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Big data: How cellphones help track diseases

The same type of data used by the NSA to track terrorists can be used by public health researchers to combat the spread of diseases. 

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Inside Facebook server's room in Prineville, Ore. The revelations that the National Security Agency is perusing millions of US customer phone records at Verizon and snooping on the digital communications stored by nine major Internet services illustrate how aggressively personal data is being collected and analyzed.

Alan Brandt/AP

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"Big data" has become quite the buzzword this year, especially after reports surfaced that the National Security Agency (NSA) has collected and stored individuals' phone records and Internet browsing histories, opening the debate about what should (and shouldn’t) be done with all of that information. But the possibilities for these massive data sets carry far beyond the hunt for terrorists. Public health officials use the same kind of data for a similar goal: saving lives.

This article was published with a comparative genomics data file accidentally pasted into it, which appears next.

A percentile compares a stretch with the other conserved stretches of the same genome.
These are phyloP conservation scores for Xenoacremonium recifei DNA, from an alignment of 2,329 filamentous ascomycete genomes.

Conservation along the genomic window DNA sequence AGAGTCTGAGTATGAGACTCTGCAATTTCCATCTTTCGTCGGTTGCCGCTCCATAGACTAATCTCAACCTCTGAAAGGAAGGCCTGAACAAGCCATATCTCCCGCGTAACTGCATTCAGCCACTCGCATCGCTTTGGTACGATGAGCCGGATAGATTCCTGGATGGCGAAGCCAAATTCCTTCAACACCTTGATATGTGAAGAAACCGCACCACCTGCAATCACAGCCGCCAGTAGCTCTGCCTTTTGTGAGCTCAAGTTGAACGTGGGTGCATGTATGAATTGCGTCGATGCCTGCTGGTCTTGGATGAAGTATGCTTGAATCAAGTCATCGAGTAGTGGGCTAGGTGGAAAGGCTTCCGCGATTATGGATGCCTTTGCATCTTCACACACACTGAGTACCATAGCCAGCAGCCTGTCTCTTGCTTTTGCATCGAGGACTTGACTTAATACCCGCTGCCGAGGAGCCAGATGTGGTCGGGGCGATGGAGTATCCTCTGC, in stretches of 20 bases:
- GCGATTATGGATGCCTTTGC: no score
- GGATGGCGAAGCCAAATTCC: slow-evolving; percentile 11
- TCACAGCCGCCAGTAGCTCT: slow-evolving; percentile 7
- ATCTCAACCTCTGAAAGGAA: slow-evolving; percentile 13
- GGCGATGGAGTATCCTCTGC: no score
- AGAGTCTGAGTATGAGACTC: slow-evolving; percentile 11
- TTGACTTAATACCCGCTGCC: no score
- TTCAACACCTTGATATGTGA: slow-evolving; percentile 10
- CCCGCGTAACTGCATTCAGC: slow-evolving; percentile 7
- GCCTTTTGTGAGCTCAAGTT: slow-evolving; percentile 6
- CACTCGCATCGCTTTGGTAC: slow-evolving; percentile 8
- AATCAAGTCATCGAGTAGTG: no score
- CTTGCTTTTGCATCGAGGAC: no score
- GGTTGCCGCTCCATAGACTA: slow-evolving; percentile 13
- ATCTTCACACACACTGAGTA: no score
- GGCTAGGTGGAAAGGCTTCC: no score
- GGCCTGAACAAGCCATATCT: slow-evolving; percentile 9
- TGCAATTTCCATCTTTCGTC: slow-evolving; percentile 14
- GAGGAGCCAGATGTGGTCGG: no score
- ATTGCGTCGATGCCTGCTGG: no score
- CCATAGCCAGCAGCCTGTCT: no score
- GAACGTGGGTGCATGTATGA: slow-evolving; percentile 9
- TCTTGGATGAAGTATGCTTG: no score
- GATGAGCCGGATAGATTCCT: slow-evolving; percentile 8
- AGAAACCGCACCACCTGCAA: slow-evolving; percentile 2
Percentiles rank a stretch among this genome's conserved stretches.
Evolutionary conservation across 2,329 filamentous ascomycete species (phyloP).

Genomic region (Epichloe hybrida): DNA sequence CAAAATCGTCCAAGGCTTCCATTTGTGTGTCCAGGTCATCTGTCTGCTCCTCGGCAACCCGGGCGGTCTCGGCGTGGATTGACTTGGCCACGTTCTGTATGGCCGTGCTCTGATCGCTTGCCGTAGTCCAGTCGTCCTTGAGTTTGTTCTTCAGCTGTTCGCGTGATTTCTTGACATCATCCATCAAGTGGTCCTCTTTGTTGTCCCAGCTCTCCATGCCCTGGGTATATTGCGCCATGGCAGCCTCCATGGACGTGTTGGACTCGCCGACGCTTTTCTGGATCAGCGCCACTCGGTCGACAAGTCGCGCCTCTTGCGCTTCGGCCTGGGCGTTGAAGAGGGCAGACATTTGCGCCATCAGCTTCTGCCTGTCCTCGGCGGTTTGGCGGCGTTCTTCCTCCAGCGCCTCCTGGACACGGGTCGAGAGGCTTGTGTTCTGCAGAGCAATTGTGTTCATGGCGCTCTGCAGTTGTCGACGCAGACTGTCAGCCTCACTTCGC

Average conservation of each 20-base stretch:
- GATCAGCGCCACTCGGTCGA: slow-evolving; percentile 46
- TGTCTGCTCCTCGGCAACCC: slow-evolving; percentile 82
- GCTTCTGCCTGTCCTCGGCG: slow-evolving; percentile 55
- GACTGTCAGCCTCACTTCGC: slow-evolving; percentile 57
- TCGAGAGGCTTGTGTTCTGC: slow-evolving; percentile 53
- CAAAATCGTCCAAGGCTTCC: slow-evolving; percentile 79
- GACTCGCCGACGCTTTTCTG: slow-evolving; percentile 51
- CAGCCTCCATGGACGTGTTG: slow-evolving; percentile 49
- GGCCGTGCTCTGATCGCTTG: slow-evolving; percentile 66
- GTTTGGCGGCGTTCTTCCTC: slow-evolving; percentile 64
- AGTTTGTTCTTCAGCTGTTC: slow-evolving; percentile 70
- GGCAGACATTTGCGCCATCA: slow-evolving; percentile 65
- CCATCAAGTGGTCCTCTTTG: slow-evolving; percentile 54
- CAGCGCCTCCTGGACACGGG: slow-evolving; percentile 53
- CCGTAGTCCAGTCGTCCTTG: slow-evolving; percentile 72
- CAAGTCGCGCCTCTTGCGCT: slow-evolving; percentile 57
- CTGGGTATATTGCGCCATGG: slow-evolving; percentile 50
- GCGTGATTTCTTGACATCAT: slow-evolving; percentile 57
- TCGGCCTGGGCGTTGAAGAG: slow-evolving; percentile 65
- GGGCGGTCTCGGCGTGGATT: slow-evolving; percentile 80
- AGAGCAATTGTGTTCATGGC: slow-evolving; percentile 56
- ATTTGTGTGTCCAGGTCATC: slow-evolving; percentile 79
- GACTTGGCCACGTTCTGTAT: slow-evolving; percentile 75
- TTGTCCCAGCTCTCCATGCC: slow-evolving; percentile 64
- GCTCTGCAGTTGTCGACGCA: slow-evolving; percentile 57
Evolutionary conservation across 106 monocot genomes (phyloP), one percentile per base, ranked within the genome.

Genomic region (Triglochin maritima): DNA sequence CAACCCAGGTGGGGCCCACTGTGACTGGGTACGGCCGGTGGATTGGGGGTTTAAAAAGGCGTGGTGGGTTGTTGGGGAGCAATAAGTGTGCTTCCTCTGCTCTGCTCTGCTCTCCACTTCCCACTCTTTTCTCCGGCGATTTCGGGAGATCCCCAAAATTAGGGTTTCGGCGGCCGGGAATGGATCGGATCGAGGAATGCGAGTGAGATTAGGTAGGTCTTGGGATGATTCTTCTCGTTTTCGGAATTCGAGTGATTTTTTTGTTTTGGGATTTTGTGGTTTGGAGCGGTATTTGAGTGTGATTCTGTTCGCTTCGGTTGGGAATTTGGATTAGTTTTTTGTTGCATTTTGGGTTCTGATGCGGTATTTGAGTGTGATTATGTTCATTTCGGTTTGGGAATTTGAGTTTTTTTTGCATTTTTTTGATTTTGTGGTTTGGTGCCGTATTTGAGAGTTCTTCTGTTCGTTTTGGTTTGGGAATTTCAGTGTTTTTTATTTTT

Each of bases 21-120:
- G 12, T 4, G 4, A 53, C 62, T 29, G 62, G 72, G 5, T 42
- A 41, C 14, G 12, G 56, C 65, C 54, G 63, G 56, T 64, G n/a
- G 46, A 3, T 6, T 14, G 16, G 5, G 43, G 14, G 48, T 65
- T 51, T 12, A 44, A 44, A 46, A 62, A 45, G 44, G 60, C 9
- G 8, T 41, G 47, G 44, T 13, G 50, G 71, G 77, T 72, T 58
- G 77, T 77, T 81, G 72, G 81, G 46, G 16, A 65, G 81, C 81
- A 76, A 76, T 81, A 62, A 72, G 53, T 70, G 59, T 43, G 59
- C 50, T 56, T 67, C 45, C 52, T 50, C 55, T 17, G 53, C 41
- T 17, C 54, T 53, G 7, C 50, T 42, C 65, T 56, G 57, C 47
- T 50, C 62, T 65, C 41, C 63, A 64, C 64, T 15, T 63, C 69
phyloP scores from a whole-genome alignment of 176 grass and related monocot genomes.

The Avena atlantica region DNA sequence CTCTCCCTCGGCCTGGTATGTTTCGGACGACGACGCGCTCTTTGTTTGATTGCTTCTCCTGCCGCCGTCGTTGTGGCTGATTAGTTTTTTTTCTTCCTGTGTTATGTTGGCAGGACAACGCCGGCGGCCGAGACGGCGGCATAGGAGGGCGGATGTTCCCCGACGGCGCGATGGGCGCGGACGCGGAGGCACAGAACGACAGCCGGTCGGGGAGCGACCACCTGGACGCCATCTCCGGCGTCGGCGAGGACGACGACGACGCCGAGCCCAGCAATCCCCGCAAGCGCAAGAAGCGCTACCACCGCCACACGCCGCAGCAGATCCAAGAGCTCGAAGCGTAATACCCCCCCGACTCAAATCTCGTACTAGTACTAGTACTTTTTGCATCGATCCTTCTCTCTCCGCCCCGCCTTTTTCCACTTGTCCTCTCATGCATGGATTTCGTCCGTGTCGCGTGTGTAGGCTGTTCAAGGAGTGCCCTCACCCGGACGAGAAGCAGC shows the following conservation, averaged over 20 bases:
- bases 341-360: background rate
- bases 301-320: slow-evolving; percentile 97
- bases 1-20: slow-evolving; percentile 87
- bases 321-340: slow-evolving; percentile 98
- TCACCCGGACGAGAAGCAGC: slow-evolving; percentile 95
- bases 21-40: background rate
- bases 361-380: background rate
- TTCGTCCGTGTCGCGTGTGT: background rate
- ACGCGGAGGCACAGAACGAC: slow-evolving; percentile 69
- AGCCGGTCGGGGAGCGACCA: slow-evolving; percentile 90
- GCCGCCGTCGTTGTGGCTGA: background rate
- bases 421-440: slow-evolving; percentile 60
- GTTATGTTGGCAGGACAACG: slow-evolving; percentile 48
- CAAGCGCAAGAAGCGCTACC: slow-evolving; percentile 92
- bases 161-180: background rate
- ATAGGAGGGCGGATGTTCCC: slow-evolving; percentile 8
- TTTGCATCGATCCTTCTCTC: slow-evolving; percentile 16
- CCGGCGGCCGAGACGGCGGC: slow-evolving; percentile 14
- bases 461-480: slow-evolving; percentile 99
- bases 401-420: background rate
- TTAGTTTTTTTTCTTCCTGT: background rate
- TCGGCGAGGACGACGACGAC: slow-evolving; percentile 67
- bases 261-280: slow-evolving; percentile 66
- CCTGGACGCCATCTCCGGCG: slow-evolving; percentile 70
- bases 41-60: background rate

Researchers can now pull together huge amounts of information – think Google Trends, Twitter messages about flu symptoms, or frequency of visits to WebMD – with the aim of tracking diseases. Officials have sought after such information for decades, but the increasing availability of big data makes the hunt faster and more accurate than ever before. 

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